“I wrote out a plan when we first opened CrossFit Future on how to get to the Games. And I am trying my best to reach that goal.”
Mark Dankow doesn’t waste time.
His strategy on Open Workouts is to get in and get it done immediately after the workout is announced. That way, if he sucks, he still has time to try again.
“I love getting a number out there first thing without knowing what everyone else is going to bring to the game. To just go out and give it my all,” the 40-year-old says while still breathing heavily from 13.2.
He completed 286 reps.
Dankow started pressing, deadlifting and box jumping shortly after the live Open Announcement stopped streaming to the CrossFit Games site. He heard the workout directly from the Director of the Games Dave Castro, and watched Lindsey Valenzuela and Annie Thorisdottir push through more than 11 rounds.
While his workout wasn’t as dramatic, he knew every rep would affect his chances of making it to the 2012 Reebok CrossFit Games Masters Competition. On the first workout, he finished in eighth place in the 40-44 Division. He’s willing to redo the workouts if it will keep him in the top 20.
“You train all year and you have five days to work at it, why not go at it again and see if you can improve your first number?” he says.
The new, youngest Masters category has satisfied the calls of many competitive CrossFitters in their early 40s, like Dankow.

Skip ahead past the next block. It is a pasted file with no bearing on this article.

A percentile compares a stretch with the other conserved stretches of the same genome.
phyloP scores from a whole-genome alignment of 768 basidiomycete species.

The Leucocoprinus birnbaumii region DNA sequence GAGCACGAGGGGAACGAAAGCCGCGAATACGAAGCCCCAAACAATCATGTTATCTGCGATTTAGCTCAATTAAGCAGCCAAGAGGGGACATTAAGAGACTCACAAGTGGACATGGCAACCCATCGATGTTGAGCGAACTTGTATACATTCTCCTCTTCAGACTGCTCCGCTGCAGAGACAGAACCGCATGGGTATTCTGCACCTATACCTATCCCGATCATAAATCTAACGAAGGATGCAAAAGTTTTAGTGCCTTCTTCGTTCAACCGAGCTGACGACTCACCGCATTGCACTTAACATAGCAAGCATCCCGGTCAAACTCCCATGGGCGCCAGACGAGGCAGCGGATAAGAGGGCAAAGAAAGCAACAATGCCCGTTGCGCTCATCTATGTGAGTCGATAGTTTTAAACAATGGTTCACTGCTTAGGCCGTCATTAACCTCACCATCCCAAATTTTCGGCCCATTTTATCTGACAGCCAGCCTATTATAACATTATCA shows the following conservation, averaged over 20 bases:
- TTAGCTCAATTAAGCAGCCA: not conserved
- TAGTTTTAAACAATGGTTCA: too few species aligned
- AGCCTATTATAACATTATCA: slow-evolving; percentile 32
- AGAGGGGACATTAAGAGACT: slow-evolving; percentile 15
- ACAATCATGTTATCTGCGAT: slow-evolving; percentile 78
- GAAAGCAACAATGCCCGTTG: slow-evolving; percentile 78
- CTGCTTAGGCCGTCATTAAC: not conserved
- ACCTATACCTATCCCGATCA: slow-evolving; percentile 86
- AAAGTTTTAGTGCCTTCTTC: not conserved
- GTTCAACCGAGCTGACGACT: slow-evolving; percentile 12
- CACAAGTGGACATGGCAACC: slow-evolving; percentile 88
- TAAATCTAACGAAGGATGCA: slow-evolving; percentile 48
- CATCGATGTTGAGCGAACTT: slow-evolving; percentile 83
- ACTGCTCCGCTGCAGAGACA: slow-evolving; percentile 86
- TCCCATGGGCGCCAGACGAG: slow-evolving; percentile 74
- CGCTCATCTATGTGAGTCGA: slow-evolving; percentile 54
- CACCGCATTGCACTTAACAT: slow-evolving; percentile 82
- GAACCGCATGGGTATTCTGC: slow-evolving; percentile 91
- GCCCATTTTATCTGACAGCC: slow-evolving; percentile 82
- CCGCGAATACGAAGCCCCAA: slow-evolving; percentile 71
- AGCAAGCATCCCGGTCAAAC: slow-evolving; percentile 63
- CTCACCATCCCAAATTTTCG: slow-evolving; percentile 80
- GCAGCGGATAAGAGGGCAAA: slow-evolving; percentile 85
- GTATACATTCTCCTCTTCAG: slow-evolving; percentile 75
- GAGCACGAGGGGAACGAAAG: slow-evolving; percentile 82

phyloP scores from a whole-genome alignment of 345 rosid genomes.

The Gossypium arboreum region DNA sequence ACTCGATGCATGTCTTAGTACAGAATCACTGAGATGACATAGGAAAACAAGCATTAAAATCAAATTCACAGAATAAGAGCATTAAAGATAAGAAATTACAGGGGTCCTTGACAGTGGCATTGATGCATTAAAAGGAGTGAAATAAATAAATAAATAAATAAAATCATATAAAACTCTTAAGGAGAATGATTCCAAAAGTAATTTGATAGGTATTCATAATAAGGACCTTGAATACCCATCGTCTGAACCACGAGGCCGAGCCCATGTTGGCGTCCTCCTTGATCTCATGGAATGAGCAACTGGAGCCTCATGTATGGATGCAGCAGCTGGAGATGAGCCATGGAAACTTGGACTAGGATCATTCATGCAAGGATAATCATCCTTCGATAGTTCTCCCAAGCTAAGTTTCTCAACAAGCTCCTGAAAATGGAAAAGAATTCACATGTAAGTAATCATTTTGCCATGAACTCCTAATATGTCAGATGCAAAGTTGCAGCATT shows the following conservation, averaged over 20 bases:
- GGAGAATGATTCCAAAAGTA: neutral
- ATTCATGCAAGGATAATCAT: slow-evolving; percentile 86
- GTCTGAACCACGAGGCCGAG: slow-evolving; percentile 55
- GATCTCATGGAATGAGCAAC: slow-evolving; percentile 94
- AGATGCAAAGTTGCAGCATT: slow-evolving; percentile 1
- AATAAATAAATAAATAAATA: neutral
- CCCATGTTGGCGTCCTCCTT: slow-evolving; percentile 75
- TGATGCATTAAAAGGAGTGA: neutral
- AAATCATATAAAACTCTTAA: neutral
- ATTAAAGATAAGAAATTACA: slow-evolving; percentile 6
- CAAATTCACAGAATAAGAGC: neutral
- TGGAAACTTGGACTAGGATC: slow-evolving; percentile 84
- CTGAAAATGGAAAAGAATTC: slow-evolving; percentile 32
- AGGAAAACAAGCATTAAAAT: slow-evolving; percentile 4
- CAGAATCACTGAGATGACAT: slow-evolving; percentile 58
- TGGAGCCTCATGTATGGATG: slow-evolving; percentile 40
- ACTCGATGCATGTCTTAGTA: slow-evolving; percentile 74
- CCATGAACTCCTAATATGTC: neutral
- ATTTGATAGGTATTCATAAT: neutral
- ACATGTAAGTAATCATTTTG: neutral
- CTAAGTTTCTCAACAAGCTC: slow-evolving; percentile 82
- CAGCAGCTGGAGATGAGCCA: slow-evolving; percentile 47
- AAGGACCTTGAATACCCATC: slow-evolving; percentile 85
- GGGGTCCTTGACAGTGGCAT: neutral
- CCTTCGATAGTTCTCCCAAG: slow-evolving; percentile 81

“To be realistic, I wasn’t going to get anywhere being 40 years old and competing against the younger guys,” he says. “Don’t get me wrong, I still like knowing that I can keep up with the younger crowd. But it was something that I think needed to happen.”
The former collegiate wrestler from the University of Michigan trains with a Masters-aged group within the box. Each day at 4 a.m., you can find him and several others preparing for the CrossFit Games Masters competition, including 2012 Reebok CrossFit Games competitor, Ron Thomas (45-49).
For the last few months, he has focused on building strength. He has mixed in Shawn Stauffer’s strength-biased CrossFit programming with the conjugate method.
To build tolerance for high-rep workouts at moderate weight, he’ll take on nasty, long workouts like 100 snatches at 135 lb. He applies the 100s rule to many lifting movements, and beats his body into the ground.
Shortly before the Open, he transitioned away from the strength emphasis. For the last few weeks, he has been working on his wind with max-rep on the minute burpees, air squats, push-ups and box jumps.
“Wrestling taught me that a lot can happen in six minutes, so I try to just put my head down and keep working," he says.
Throughout the Open, the CrossFit Games site is always open on his computer. He’s addicted to Leaderboarding, as he careful monitors how close he’s coming to achieving his goal.
“I wrote out a plan when we first opened CrossFit Future on how to get to the Games,” he says. “And I am trying my best to reach that goal.”